EDITORIAL: Integration of new narratives and worlds in cc research

Filipe Moreira Alves*

(Guest Editor)

*Researcher at Centre for Environmental and Sustainability Research – FCT-UNL, fmalves@fc.ul.pt

Editorial Alves

Para citar este artículo: Alves, Filipe M. (2019) ‘Integration of new narratives and worlds in CC research’ International Journal of Community Currency Research Volume 24 (Winter) 1-2 <www.ijccr.net> ISSN 1325-9547. DOI: http://dx.doi.org/10.15133/j.ijccr.2019.001

Editorial: Building community, promoting the commons, and surfing the digital wave

Filipe Moreira Alves

Center for Environmental and Sustainability Research, NOVA School of Sciences and Technology – NOVA University Lisbon (CENSE – FCT-UNL), Email: fmalves@fc.ul.pt

Editorial Alves

To cite this article: Alves, Filipe M. (2018) ‘Editorial: Building community, promoting the commons, and surfing the digital wave’ International Journal of Community Currency Research 2018 Volume 22 (Summer) 1-3 <www.ijccr.net> ISSN 1325-9547. DOI: http://dx.doi.org/10.15133/j.ijccr.2018.012

Editorial

Georgina M. Gómez
Chief Editor

The International Journal of Community Currency Research renews itself. In this Summer Issue of Volume 20 it introduces a number of changes, including a lighter design and easier to navigate features for those that prefer to read articles on the screen. IJCCR welcomes suggestions to make the template more user-friendly and volunteers to take responsibility for the formatting stage of the publication process.


Furthermore, in collaboration with the libraries of the Universities of Delft and Rotterdam in the Netherlands. IJCCR articles will now have a Digital Object Identifier (DOI). The metadata of each article will be stored in association with a DOI name and a location, in this case the URL at IJCCR.net, where it can be found. A DOI allows researchers to uniquely identify databases, electronic documents, and so on, facilitating their dissemination and identifications in academic hubs such as Research gate, Academia.edu and Google Scholar. The DOI for a document is permanent, whereas its location and other metadata may change. In other words, referring to an online document by its DOI provides more stable linking than simply referring to it by its URL, because if its URL changes, the
publisher needs only to update the metadata for the DOI to link to the new URL. Articles in past IJCCR volumes will gradually be given a DOI. The Editorial Board of IJCCR regards this new coding as a step forward in making the journal more visible and professional. We are working towards including the IJCCR in indexed academic databases in the near future. Please continue submitting your research for publication in the IJCCR, as the number of articles and their regularity are two criteria that will be considered.


These changes follow the milestone announced in June, 2016, when the IJCCR became the official publication of the newly created Research Association on Monetary Innovation and Complementary and Community Currencies (https://ramics.org/). A group of social scientists from around the world believed that it was time to form an organization that would enhance research on the myriad of monetary innovations and non-monetary exchange modalities that have been emerging globally in the last decades. They were convinced that systematic academic research was of crucial importance to acknowledge the ingenuity and enthusiasm of the practitioners and the grassroots organisations that launched most of these initiatives. IJCCR is a critical resource for newcomers and potential researchers on complementary currencies and other alternative exchange modalities, defined in a broad manner. Apart from present-day community and complementary currencies, RAMICS defines its field of studies broadly and includes historic currencies, monetary plurality and other monetary innovations such as cryptographic currencies. RAMICS focuses in particular on socio-economic innovations on the monetary system which contribute to economic diversity, social cohesion, democratic participation and environmental sustainability. The association already welcomes new members who want to join and support the initiative.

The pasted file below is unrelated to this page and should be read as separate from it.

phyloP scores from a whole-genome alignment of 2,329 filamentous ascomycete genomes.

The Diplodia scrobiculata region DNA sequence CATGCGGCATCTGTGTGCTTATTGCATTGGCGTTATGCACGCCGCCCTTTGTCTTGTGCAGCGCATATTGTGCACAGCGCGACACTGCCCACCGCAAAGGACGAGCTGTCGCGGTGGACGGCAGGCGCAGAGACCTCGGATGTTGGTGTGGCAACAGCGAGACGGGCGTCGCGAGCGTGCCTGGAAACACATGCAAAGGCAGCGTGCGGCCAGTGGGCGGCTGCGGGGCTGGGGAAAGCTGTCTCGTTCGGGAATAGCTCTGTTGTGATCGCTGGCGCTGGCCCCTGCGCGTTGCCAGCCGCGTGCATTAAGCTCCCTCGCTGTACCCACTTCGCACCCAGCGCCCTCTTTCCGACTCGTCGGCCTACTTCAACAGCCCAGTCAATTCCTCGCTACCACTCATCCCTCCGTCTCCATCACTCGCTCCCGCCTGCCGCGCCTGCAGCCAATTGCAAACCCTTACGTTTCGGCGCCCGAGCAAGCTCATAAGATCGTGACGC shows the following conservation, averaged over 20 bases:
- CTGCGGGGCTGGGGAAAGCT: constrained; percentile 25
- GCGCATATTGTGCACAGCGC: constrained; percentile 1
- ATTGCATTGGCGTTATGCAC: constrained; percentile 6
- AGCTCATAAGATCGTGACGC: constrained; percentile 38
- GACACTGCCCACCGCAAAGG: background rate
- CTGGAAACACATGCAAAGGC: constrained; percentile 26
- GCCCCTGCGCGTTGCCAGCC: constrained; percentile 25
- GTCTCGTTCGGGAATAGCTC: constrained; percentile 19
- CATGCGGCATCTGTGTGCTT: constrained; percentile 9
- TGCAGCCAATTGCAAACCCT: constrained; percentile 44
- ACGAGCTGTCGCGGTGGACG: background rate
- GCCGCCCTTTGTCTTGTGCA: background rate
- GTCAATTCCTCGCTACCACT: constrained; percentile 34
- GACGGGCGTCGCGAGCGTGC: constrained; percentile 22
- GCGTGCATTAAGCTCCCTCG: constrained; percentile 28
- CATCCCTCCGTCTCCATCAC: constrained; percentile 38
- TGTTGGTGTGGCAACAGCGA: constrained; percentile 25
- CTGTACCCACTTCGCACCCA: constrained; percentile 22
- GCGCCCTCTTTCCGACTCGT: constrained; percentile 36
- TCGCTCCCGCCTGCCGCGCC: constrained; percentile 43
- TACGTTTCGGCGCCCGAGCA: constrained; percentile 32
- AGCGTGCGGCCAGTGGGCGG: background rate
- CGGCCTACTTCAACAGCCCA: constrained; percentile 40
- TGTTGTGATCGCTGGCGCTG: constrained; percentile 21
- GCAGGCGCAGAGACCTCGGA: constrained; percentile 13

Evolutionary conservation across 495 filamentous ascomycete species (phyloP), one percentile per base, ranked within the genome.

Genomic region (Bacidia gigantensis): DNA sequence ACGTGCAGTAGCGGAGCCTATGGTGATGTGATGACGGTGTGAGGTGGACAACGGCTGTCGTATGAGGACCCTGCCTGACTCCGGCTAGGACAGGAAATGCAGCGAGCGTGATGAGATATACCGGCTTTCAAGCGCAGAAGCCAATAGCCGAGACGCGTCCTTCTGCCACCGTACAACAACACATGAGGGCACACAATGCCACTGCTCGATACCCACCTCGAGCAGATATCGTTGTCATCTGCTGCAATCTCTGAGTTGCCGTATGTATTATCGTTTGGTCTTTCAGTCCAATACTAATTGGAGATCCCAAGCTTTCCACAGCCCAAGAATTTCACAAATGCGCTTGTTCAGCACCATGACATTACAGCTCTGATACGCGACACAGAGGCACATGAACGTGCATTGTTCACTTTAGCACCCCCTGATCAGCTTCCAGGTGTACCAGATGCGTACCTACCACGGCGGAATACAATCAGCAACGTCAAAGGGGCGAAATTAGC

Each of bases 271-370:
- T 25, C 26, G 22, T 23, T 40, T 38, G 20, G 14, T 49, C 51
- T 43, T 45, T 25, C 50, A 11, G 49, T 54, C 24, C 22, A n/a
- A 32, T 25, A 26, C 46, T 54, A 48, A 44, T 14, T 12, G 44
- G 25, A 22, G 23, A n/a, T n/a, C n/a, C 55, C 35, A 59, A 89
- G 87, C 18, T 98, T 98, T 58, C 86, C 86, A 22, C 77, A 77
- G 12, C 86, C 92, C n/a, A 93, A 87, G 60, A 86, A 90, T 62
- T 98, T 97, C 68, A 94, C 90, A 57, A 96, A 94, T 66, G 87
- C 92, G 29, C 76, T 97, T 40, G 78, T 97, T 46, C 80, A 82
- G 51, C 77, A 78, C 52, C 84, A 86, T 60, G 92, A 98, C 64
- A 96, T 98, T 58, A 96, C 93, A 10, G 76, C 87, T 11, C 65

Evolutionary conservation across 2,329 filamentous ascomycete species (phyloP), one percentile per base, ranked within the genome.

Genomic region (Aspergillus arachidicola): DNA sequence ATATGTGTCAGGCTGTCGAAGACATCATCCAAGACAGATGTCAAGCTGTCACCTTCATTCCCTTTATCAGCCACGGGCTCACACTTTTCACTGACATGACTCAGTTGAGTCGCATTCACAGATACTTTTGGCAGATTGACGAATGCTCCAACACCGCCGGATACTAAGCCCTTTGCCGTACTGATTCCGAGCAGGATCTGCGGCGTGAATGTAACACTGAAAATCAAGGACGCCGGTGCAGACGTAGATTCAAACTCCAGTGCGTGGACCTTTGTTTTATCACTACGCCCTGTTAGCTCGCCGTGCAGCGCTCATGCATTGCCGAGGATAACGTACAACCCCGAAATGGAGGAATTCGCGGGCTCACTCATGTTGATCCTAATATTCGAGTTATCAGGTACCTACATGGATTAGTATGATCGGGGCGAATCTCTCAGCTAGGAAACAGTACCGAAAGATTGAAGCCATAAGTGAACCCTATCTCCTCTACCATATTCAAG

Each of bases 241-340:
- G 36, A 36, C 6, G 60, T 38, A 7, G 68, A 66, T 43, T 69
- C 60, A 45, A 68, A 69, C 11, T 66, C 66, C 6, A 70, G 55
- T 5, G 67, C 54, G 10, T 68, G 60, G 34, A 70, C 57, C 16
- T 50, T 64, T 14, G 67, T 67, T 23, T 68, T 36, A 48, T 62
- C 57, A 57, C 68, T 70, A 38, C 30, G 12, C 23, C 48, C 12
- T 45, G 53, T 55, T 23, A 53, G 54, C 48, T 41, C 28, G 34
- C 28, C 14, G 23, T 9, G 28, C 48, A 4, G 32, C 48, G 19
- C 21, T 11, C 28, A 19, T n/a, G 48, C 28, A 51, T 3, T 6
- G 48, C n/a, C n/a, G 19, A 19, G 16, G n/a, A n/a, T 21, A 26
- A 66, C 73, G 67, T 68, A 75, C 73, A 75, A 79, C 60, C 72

IJCCR Vol 21 – Winter Issue

Download Complete Issue here

Editorial: Reflections on scaling-up

 

Georgina M. Gómez

1-5
From an idea to a scalable working model: Merging economic benefits with social values in Sardex

 

Giuseppe Littera, Laura Sartori, Paolo Dini and Panayotis Antoniadis

6-21 
Doing it together. Studying the implementation of a new social currency in the Netherlands

 

Lydwien A. Batterink, Edgar A.D. Kampers, and Judith C.V. van der Veer

22-35
Timebanking, co-production and normative principles: putting normative principles into practice

 

Neville Clement, Allyson Holbrook, Daniella Forster, Johanna Macneil, Max Smith, Kevin Lyons and Elizabeth McDonald

36-52

2015 Special Issue Introduction: Money and development 

This special issue of the International Journal of Community Currency Research (IJCCR) includes 15 papers that their authors presented in their earlier versions at the 2nd International Conference on Complementary and Community Currency Systems, ‘Multiple moneys and development: making payments in diverse economies’. It was held at the International Institute of Social Studies (ISS) of Erasmus University Rotterdam in The Hague between 19th and 23rd June, 2013. It was organised as an event of the Civic Innovation Research Initiative in collaboration with the Qoin Foundation (Amsterdam), the think-tank New Economics Foundation (London), and the Palmas Institute (Brazil and Europe). The event was attended by almost 450 participants from 31 countries, including academics, practitioners, consultants, policy makers and representatives of grassroots organisations. This special issue seeks to reflect that diversity and includes articles on Complementary and Community Currency Systems from most corners of the world. Georgina M. Gómez
To cite this article: Gómez, G. (2015) ‘Introduction: Money and Development’ International Journal of Community Currency Research 19 (Summer) 1-5. <www.ijccr.net>  ISSN  1325-9547 http://dx.doi.org/10.15133/j.ijccr.2015.001

2015 Special Issue: Multiple Moneys and Development

Papers available individually on the website, or you can download the entire IJCCR 2015 Special Issue here (36MB).

Editorial Introduction: Money and Development   Georgina Gómez D1-5
The socio-economics of community currency systems